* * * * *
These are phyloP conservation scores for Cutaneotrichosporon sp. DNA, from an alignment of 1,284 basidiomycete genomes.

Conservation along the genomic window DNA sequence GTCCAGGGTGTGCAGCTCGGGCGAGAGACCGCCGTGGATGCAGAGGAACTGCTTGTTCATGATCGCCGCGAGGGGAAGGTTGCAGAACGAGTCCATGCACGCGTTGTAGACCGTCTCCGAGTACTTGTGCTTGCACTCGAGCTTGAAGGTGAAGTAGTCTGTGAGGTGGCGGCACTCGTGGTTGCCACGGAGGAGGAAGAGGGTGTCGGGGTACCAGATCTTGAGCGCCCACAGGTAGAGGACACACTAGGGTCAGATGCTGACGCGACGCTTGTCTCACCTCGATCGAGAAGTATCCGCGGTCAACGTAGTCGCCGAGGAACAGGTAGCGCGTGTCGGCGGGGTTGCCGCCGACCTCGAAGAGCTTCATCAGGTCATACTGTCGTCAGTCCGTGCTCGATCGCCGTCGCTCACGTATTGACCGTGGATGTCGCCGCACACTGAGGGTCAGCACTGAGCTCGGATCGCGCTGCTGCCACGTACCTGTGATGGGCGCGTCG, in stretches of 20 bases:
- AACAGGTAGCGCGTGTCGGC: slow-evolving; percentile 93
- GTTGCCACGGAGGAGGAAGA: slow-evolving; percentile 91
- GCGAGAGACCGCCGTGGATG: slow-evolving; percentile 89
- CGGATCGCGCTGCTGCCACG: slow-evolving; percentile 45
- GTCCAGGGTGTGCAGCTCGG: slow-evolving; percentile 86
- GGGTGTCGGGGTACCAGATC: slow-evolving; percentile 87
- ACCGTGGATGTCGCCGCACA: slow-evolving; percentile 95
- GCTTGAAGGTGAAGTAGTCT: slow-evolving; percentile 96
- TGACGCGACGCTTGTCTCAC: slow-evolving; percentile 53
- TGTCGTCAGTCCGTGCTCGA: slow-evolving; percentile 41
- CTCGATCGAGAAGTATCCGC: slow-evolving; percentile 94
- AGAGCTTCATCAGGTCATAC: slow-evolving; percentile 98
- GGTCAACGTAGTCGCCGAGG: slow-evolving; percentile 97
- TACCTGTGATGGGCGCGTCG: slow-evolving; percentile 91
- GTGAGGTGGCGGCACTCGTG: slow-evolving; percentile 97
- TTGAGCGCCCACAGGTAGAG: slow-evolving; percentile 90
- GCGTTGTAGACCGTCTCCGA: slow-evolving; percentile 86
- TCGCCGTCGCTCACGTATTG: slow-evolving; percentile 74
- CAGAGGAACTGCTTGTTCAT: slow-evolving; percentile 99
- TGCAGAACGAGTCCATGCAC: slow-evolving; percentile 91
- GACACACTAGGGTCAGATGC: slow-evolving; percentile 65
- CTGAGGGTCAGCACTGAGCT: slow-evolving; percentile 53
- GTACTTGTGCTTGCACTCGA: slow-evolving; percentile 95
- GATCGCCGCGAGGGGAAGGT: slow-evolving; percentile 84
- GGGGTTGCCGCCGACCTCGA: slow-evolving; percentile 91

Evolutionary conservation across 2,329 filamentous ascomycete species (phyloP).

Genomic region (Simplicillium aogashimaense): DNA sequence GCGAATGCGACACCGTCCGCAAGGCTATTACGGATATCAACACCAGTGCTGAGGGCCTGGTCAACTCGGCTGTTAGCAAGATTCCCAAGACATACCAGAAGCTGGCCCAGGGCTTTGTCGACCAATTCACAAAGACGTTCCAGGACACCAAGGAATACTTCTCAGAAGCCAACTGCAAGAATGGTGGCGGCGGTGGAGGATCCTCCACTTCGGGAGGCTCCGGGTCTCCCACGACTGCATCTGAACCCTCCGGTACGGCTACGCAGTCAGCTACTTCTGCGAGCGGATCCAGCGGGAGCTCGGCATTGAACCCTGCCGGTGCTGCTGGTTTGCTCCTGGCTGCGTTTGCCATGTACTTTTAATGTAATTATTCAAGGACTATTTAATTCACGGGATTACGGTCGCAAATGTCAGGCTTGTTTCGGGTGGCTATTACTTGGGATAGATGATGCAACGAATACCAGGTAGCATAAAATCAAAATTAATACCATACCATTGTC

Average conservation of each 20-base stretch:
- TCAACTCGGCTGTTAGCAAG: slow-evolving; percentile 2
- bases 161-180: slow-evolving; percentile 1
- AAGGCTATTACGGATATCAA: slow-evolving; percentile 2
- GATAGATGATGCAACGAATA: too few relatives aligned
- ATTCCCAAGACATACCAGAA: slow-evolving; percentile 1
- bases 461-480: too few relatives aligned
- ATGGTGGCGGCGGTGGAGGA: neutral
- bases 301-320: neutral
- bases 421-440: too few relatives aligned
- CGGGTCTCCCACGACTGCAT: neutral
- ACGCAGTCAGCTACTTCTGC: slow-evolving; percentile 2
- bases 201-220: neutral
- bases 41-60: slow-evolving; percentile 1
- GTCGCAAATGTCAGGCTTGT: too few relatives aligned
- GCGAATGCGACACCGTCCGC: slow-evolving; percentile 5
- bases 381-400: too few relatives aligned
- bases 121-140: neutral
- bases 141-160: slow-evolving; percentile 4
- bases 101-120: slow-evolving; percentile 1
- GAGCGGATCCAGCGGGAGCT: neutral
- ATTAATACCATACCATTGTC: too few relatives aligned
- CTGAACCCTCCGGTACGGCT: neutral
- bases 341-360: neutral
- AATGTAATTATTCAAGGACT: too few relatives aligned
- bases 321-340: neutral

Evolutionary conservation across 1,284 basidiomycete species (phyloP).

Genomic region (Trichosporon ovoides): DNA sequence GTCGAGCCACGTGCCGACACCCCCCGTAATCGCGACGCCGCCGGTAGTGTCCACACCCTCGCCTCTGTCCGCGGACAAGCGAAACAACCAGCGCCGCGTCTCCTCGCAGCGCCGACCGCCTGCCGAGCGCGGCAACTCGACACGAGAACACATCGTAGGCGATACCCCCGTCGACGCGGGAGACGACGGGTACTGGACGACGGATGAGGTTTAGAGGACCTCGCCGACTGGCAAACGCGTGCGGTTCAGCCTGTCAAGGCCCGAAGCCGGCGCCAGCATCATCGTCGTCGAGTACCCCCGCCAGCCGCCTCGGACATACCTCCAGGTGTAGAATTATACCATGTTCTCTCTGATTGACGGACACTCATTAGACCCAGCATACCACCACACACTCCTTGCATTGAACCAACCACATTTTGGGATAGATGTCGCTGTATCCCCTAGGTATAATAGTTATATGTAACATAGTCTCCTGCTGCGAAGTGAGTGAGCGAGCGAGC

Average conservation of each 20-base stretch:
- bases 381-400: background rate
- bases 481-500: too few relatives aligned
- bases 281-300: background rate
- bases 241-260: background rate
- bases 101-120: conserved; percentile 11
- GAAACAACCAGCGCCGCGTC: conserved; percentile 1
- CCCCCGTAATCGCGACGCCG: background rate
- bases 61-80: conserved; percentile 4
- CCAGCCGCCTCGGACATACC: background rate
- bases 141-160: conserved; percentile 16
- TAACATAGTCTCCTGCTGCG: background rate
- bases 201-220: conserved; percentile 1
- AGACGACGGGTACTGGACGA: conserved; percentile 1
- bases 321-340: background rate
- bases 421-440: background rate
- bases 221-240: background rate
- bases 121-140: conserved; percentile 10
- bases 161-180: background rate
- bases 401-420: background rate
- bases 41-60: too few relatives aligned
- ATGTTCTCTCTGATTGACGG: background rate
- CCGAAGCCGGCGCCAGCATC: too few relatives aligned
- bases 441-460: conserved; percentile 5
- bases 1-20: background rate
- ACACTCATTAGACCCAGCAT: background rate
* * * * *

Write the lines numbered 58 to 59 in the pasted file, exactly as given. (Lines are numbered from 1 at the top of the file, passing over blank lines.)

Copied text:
Average conservation of each 20-base stretch:
- bases 381-400: background rate